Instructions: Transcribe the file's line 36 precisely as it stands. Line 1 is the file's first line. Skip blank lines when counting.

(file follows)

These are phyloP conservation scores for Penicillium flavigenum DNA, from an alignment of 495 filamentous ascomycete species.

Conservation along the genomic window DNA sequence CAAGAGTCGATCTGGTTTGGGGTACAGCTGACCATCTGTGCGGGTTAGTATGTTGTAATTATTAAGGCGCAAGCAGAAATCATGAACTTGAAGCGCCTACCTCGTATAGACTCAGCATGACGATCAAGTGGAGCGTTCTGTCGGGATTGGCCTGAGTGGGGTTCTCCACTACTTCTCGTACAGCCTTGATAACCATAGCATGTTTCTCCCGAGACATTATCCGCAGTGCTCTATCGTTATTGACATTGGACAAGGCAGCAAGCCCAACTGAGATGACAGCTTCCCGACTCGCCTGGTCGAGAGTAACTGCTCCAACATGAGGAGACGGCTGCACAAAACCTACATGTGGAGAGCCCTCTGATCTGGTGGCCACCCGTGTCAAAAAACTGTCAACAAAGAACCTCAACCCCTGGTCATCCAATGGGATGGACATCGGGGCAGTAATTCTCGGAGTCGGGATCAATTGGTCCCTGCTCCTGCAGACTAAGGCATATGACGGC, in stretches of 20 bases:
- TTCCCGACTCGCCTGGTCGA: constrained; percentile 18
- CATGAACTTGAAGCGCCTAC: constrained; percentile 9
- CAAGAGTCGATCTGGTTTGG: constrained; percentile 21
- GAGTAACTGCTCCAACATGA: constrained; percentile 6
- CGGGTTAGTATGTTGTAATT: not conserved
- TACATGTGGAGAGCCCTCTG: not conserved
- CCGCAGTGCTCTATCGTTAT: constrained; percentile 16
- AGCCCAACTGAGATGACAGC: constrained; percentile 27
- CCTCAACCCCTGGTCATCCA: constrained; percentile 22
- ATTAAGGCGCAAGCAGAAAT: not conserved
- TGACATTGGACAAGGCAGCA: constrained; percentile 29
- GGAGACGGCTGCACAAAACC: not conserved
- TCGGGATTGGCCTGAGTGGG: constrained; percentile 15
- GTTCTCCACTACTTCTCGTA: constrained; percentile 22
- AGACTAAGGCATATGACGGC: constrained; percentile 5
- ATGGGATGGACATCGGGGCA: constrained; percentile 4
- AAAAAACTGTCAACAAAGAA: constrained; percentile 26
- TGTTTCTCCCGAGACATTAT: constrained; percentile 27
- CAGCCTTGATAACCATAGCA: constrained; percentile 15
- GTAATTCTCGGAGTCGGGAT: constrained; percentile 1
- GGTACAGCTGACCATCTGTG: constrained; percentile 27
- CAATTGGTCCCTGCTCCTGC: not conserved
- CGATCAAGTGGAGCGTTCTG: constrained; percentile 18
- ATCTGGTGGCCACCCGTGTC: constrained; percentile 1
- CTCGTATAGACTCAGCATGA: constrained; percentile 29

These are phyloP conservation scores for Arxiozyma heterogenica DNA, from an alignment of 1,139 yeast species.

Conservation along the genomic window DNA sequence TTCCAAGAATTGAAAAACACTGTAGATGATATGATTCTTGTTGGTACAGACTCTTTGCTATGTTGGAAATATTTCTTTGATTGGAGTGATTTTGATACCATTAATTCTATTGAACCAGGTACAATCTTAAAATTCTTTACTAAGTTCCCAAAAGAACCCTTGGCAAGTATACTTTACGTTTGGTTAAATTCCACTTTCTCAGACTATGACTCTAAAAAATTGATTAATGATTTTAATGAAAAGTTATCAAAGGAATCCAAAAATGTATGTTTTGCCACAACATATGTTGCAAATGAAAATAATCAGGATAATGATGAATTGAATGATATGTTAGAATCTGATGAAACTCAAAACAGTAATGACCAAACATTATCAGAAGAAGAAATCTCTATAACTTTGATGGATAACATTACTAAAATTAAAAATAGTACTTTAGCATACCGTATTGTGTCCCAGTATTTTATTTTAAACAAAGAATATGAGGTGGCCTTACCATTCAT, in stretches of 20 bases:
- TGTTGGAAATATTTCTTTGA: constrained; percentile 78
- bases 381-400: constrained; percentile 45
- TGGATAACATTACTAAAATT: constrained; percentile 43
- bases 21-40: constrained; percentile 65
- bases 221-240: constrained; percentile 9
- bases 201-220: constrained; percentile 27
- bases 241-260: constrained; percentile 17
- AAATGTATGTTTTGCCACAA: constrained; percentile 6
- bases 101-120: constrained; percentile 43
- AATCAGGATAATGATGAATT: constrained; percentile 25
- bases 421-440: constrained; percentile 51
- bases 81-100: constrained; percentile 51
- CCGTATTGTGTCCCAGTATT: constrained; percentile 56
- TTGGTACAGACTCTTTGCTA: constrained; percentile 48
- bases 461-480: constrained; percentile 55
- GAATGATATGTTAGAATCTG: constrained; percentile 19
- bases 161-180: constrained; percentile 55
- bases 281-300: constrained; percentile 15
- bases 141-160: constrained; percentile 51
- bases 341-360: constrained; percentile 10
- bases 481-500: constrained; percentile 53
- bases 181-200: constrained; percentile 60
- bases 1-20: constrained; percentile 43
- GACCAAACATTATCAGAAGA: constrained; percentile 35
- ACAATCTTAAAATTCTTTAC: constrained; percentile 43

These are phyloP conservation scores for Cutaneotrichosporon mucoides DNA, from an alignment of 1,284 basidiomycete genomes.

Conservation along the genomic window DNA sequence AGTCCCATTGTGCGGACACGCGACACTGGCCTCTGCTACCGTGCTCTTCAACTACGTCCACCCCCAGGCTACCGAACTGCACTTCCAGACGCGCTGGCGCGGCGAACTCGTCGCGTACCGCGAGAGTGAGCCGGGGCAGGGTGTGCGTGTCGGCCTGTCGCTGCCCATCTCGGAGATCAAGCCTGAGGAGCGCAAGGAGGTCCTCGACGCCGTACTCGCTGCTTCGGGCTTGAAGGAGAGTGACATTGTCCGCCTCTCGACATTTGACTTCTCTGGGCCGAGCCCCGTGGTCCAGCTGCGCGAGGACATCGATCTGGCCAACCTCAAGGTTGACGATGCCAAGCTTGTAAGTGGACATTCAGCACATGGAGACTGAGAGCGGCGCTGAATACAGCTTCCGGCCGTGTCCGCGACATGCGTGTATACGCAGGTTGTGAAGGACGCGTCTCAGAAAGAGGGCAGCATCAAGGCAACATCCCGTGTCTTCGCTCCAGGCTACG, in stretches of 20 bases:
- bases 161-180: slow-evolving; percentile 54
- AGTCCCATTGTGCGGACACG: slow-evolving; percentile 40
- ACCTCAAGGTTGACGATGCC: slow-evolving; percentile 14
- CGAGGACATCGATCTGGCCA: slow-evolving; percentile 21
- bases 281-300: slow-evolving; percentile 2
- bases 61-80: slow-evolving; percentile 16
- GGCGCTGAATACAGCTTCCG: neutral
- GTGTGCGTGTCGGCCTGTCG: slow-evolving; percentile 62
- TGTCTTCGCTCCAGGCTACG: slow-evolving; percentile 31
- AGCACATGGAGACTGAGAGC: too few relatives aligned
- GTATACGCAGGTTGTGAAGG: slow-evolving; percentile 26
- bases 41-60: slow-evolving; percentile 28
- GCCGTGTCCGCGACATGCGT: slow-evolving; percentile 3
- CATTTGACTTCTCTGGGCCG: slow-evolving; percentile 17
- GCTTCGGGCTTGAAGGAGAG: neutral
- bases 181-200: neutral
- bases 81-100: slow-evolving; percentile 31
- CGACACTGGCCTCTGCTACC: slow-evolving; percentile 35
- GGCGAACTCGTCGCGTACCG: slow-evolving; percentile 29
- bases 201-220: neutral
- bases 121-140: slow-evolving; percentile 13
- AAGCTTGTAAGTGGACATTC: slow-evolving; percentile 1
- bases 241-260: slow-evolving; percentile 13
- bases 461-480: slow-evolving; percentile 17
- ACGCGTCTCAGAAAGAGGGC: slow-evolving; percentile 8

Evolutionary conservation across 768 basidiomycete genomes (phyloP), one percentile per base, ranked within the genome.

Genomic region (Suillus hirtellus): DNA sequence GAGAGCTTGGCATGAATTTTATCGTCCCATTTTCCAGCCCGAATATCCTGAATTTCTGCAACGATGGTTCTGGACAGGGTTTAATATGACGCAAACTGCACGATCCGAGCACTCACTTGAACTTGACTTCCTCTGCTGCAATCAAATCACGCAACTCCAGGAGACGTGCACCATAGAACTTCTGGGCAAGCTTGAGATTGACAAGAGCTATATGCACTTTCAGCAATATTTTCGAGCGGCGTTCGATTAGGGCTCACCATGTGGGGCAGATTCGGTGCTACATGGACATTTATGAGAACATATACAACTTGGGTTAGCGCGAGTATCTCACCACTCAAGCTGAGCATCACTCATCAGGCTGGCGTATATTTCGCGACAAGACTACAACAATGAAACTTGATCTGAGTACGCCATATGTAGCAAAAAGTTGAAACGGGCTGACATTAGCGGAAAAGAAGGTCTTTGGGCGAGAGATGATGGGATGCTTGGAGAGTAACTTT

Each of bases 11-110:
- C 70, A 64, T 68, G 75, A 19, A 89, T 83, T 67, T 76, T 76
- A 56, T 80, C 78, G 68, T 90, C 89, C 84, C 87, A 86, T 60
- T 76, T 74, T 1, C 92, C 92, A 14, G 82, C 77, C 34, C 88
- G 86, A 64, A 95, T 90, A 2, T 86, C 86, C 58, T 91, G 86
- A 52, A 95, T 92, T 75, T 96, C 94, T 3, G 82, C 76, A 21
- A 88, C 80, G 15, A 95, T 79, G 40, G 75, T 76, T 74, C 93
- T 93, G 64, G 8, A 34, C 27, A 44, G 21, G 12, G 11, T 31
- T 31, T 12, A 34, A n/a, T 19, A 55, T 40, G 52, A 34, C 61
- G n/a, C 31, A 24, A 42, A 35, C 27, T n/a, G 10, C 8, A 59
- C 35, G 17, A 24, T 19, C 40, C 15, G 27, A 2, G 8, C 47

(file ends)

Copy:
- bases 241-260: constrained; percentile 17